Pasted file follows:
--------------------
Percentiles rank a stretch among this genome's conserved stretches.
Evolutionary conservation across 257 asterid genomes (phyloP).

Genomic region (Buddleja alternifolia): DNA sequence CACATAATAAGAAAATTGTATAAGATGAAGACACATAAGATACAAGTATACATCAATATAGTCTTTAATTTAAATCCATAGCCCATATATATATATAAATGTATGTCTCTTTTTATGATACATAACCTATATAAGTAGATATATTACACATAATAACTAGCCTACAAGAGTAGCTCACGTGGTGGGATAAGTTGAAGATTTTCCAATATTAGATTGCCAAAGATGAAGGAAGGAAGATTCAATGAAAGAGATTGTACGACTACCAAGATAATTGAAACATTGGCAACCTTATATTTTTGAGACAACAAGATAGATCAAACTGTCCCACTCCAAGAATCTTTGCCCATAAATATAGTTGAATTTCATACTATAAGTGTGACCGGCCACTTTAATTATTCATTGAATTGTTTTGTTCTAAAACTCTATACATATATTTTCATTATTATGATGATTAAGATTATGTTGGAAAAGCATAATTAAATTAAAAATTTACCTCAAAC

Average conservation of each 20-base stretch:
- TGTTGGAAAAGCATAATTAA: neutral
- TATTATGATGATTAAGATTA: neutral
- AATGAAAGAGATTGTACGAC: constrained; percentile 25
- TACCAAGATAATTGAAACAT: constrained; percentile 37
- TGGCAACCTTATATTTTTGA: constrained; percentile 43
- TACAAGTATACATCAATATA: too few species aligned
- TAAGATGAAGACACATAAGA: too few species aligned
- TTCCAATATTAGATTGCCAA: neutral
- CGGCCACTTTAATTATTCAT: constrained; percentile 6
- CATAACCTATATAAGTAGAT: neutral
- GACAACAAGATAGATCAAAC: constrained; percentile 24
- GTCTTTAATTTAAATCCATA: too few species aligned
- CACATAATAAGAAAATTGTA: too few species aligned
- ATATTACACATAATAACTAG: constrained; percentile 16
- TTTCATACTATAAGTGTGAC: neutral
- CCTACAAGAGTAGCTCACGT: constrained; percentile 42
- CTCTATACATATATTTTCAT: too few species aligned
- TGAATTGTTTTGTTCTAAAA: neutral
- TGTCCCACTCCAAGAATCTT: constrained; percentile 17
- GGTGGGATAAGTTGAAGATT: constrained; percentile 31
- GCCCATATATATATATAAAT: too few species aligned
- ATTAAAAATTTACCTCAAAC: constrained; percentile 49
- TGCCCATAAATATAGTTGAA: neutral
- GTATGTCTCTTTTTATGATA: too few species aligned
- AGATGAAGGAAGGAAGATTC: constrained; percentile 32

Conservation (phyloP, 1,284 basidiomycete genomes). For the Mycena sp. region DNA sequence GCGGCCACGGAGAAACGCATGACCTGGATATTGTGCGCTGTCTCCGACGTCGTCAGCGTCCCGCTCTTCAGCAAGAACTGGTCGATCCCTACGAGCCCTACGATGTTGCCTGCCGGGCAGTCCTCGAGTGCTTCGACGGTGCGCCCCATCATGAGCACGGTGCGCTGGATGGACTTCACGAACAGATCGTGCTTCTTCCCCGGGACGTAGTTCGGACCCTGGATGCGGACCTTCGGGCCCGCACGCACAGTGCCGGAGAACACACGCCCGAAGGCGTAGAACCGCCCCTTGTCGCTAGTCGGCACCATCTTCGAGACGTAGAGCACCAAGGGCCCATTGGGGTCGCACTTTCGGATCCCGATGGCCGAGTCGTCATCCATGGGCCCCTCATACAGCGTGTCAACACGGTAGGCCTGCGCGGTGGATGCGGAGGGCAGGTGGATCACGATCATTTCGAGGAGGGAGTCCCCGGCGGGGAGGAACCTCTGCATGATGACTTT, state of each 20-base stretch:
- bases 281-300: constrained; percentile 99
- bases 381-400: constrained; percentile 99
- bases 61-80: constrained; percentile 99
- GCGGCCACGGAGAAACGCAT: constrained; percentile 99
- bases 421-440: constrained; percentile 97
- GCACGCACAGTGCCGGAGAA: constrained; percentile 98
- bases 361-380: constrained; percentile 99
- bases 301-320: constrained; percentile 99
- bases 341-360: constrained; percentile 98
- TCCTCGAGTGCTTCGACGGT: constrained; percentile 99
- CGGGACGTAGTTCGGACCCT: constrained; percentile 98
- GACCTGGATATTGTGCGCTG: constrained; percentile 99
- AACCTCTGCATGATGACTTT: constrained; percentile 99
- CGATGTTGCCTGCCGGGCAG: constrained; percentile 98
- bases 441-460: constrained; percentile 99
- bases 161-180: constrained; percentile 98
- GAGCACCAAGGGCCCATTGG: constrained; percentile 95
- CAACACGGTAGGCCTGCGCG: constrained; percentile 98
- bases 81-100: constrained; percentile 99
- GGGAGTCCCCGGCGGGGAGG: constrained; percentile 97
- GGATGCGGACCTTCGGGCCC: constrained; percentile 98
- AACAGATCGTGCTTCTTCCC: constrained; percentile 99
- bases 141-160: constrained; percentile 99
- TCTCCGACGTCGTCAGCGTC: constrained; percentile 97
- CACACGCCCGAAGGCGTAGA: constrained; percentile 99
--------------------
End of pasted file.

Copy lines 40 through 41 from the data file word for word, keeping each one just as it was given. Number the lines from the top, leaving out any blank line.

- TCCTCGAGTGCTTCGACGGT: constrained; percentile 99
- CGGGACGTAGTTCGGACCCT: constrained; percentile 98